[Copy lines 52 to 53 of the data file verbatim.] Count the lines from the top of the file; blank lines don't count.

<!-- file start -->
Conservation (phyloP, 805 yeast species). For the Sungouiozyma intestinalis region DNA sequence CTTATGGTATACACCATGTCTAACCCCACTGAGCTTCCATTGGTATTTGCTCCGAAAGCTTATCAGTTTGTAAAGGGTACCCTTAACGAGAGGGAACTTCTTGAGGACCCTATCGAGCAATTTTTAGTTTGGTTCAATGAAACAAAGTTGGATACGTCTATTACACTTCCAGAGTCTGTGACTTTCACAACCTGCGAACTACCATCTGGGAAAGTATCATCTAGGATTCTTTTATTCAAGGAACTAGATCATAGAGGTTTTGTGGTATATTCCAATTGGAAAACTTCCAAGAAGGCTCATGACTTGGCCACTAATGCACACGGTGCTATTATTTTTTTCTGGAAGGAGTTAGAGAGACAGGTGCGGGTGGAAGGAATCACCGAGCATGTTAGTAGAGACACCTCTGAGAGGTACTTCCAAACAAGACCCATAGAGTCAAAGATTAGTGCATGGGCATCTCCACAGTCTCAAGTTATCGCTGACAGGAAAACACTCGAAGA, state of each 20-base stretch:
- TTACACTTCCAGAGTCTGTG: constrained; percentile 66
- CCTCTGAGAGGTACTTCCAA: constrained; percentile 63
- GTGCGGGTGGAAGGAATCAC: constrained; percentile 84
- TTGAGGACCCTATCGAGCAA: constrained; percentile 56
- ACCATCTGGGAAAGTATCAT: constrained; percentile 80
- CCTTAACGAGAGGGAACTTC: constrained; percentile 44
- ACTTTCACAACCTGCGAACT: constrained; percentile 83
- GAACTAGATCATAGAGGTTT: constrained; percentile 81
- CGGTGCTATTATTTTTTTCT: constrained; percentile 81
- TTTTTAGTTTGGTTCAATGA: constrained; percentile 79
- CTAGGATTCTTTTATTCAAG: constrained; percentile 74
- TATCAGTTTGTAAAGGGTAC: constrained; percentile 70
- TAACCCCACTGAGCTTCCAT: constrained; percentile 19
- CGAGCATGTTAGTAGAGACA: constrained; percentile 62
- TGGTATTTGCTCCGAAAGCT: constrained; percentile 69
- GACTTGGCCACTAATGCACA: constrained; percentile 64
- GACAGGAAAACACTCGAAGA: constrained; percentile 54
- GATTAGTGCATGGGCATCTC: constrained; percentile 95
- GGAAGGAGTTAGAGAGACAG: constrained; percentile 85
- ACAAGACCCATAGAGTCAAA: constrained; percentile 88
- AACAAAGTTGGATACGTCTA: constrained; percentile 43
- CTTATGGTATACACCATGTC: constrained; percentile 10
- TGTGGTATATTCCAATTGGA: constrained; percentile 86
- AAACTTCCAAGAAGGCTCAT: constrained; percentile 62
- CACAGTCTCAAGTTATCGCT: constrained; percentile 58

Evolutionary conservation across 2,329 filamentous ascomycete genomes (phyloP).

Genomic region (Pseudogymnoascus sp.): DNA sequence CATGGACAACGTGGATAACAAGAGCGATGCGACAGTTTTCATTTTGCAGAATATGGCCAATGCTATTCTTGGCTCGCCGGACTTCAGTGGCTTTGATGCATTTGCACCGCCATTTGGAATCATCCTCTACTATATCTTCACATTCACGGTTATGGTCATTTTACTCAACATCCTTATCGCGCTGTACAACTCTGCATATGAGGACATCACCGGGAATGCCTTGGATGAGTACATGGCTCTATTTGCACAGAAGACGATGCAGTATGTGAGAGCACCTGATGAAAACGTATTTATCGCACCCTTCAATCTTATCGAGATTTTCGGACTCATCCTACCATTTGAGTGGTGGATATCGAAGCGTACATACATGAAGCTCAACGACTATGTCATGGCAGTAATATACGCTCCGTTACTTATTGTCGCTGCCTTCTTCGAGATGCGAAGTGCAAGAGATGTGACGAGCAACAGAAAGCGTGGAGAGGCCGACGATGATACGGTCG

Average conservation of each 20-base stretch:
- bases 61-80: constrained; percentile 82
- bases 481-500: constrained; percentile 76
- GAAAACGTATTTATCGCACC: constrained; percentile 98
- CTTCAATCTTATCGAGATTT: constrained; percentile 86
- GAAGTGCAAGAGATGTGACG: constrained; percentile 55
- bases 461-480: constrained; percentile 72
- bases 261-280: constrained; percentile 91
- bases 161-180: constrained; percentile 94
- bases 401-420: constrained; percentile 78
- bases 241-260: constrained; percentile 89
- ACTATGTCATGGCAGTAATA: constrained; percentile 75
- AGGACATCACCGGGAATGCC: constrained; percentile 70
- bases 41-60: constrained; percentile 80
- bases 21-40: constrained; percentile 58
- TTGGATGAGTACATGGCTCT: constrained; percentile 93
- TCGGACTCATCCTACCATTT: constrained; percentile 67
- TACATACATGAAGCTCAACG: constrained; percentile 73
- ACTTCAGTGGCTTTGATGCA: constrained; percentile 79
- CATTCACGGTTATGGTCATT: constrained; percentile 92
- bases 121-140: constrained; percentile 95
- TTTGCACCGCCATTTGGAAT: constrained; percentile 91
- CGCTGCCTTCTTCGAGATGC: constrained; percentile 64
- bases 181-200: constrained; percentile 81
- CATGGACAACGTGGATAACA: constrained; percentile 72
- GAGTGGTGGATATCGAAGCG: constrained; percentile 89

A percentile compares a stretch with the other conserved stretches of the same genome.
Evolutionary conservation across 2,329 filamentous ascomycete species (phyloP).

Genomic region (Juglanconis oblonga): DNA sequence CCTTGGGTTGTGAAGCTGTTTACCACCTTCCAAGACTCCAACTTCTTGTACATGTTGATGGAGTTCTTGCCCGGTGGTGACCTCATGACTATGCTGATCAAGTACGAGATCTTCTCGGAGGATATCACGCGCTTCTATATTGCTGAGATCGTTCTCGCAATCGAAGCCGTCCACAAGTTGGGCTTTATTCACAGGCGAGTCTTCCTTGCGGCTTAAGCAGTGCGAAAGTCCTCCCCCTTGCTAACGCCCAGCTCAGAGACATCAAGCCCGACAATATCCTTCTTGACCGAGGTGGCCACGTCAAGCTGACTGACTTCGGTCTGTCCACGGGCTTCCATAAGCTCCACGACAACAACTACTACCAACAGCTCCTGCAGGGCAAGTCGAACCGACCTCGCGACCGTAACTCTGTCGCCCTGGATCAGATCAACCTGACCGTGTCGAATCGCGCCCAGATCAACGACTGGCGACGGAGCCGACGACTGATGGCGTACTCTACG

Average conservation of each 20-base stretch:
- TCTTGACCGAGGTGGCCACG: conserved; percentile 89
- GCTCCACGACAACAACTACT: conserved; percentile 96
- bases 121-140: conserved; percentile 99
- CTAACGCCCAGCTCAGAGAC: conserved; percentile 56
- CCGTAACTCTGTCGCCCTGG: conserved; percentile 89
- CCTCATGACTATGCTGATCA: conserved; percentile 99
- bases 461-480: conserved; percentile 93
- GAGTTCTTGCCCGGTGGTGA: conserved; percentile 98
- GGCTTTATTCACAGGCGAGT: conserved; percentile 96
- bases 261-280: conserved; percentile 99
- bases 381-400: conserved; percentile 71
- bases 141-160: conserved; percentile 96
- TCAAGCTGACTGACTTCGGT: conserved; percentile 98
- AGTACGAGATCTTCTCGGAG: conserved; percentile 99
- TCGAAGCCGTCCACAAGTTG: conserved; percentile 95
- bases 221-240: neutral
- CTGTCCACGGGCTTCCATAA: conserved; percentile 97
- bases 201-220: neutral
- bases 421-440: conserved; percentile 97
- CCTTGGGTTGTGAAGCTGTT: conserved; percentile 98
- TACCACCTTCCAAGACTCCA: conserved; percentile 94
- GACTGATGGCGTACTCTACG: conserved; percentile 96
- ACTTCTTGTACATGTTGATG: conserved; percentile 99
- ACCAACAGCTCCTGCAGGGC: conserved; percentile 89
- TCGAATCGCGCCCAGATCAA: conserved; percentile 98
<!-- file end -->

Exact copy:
- bases 181-200: constrained; percentile 81
- CATGGACAACGTGGATAACA: constrained; percentile 72